According to most calendars, Spring begins with the equinox on March 20 at 7:21 EST. As they say on almanac.com, “The four seasons are determined by changing sunlight (not heat!)”. According to the Ukrainian calendar, Spring began yesterday, on March 1. On morning television shows they were wearing flowered wreaths on their heads, and on the news they showed different celebrations that were held in cities around Ukraine.
When I was on my way to the bus stop this afternoon, I saw a woman at one of the booths along the street (it is not really a bazaar, so to speak) selling seeds. Only seeds. Many different kinds of seeds. Considering the fact that there is still snow on the ground and it has been so cold lately I was, until two days ago, wearing three layers of clothing, I think that buying seeds is a bit optimistic. However, I remember seeing my “host mother” last year and her seedlings, which she planted when the weather became warm enough (in MAY).
Since it is “Spring” here in Ukraine, I am also watching for the “warm weather” clothing to come out. I have already seen a few glimpses of it on young women – the short skirts, which were gone for a couple of weeks of the coldest weather, are back. They are starting to go hatless (it is not that warm yet). The tougher people have gone without gloves the whole winter (whereas I have been wearing those in double layers too). Winter clothing has been marked down at the clothing stores, which are advertising the sales in their windows (maybe someday I will actually go into one of those stores).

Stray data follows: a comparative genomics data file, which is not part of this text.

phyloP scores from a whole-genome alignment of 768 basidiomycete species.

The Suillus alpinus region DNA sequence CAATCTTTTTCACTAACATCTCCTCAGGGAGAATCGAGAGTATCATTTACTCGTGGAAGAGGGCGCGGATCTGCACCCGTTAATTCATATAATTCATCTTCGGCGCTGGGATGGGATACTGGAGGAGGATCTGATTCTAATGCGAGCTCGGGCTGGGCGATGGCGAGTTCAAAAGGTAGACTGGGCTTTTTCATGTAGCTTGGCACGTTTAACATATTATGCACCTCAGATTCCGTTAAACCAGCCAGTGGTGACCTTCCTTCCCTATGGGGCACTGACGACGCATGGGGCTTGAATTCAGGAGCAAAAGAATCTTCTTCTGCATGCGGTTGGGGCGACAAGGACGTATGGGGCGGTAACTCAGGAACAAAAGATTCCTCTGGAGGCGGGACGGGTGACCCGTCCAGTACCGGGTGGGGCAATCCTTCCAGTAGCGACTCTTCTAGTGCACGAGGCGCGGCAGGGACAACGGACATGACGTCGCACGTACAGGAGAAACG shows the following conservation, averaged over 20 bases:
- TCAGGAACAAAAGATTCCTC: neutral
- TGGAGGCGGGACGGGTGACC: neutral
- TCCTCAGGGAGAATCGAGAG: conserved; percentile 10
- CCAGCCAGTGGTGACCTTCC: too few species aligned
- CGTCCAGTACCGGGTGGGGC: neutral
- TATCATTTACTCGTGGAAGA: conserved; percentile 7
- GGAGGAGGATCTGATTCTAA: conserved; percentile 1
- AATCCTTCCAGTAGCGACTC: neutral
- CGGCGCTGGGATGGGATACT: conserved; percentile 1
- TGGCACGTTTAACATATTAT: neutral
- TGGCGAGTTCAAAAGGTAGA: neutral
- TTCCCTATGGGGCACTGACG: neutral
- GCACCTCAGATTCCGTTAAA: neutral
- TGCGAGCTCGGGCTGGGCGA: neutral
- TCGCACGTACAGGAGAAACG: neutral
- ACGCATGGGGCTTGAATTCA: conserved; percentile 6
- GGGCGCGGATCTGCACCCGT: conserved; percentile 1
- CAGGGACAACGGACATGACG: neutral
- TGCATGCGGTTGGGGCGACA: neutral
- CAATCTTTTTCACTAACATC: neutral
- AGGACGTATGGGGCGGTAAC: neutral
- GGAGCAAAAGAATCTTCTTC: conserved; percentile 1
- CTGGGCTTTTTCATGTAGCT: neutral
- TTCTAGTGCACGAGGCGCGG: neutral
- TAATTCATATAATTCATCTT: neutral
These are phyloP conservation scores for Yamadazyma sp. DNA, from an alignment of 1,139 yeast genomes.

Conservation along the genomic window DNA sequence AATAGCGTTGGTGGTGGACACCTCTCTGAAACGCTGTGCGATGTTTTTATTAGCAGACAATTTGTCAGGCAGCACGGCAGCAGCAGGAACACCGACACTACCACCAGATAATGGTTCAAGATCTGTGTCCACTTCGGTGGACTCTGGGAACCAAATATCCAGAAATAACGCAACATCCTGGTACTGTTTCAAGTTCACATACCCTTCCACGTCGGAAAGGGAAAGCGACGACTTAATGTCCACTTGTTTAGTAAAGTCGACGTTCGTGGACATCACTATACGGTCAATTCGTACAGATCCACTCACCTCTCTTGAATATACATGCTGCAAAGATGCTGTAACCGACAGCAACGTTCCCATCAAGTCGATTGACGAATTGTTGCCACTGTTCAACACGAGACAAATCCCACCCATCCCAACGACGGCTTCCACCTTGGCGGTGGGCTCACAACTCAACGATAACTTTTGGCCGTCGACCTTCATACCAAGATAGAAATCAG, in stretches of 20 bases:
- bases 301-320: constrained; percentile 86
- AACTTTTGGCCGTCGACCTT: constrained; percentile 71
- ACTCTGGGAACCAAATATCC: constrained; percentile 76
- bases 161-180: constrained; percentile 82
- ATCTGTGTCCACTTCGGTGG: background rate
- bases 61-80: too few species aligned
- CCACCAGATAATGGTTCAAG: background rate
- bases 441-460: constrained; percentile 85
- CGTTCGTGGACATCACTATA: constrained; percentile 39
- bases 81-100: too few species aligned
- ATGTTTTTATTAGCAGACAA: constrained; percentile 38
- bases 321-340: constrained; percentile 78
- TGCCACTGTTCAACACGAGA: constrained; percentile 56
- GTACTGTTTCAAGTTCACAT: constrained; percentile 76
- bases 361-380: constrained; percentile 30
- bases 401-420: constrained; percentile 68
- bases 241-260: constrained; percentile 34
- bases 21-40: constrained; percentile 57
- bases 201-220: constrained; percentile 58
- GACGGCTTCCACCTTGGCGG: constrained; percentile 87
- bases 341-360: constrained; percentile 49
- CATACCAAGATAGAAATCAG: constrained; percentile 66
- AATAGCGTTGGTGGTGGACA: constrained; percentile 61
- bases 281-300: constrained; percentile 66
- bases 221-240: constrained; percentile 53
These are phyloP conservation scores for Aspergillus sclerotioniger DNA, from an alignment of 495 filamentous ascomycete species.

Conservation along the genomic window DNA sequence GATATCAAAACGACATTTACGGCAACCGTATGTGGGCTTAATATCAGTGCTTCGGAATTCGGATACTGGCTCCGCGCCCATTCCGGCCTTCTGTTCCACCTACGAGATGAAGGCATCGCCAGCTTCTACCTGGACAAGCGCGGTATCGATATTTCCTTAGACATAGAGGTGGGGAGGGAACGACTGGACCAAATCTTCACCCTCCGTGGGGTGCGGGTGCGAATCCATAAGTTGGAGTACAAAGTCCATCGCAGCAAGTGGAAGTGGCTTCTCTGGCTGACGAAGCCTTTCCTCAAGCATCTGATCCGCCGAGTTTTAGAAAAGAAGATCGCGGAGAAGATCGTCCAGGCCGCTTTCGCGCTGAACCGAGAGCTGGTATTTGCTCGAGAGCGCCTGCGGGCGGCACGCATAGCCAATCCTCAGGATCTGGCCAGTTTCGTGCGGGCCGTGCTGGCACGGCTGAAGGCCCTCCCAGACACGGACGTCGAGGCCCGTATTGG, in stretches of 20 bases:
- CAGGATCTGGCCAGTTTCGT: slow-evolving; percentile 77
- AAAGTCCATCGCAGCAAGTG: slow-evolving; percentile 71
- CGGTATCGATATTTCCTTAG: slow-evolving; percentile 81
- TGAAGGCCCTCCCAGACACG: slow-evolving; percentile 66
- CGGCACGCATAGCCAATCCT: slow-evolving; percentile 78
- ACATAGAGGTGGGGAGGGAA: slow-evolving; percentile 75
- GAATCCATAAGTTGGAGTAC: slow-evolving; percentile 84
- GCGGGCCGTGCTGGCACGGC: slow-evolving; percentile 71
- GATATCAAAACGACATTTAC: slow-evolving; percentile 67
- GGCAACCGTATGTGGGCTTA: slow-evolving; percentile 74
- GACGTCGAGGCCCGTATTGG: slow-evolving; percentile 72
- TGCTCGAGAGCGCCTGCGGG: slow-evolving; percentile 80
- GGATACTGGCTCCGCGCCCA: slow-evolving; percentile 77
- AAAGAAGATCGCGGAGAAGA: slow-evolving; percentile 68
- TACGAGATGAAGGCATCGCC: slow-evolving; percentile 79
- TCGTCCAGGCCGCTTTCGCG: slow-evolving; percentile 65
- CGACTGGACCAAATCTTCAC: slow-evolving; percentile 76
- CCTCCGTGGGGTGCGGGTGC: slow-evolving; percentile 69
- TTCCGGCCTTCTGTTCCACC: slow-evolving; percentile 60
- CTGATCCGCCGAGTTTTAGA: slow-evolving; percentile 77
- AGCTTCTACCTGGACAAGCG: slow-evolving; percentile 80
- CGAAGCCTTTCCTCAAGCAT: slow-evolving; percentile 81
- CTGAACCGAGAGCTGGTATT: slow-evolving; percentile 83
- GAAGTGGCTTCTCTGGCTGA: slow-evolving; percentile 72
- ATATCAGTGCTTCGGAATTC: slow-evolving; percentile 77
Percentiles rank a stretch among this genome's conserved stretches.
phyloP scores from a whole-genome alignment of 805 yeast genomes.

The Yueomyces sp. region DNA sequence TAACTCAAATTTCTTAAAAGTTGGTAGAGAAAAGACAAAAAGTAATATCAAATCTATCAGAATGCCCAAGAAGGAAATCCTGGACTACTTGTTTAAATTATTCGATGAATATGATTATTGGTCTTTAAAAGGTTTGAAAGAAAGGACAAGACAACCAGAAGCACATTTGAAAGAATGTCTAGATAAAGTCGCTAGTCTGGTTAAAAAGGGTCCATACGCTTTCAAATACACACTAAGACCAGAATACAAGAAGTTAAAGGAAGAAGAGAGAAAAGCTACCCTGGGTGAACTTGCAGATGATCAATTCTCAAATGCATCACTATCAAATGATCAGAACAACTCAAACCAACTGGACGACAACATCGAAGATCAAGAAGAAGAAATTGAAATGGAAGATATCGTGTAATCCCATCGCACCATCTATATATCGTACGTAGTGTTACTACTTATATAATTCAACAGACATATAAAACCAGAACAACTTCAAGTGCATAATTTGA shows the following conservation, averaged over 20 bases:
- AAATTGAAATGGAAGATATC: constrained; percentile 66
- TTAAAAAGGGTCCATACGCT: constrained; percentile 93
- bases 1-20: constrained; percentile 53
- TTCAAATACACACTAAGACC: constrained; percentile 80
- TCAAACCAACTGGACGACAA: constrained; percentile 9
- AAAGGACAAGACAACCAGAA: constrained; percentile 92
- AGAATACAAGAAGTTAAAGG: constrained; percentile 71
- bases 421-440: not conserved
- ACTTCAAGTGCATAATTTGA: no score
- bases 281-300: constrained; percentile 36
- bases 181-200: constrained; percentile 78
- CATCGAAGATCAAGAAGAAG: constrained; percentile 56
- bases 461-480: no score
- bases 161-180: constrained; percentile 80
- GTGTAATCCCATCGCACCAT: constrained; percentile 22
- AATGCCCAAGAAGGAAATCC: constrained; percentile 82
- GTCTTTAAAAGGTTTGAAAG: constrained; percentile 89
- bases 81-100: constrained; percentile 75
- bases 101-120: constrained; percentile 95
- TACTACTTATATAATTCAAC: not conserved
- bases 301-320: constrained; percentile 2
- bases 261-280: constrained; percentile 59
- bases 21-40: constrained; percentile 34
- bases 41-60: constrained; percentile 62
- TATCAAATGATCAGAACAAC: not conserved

I wonder where the tradition of Spring beginning on March 1 (Summer on June 1, Autumn on September 1, and Winter on December 1) came from. Certainly it did not come from the equinox (a pagan tradition, really), and it did not come from the weather, unless at the time they determined that Spring begins on March 1, the climate was very different here than it is now.
I decided to do a quick web search on why Spring begins in Ukraine on March 1, and found an article from the Kyiv Post, from 11 years ago. The author discussed this very question. Here are some of the things he said:
“For decades, the Slavs have been taught that March 1 is the first day of spring. Whoever came up with the notion of assigning an arbitrary Gregorian calendar date to a scientific phenomenon must have eaten some funny mushrooms. Silly wabbits, myths are for kids. Spring starts on the day of the vernal equinox – one of two days of the year when the sun passes directly over the equator and every point on earth experiences exactly 12 hours of daylight. It doesn’t start when my Ukrainian colleagues anxiously flip their Calendars on March 1.”
However, he goes on further, to argue against Spring beginning on the equinox: “..assigning the start of spring to an arbitrary calendar date is nonsensical. Judging the season to have started at a certain point in the Earth’s orbit might seem more scientific, but still doesn’t hit the mark. In reality, spring happens when it happens. It’s when the buds begin to sprout, when the flowers and grass begin to grow and when migrating birds return to their summer homes. “
Still, Ukrainians will insist that Spring has arrived, no matter what the weather. It is mystifying to me, but then again, so is eating mayonnaise on pizza. This is just another one of those little cultural differences that make my stay here more interesting. So my calendar aligns with Ukraine’s for now – after all, it will be warm soon enough and feel like Spring anyway, no matter what the calendar says, right?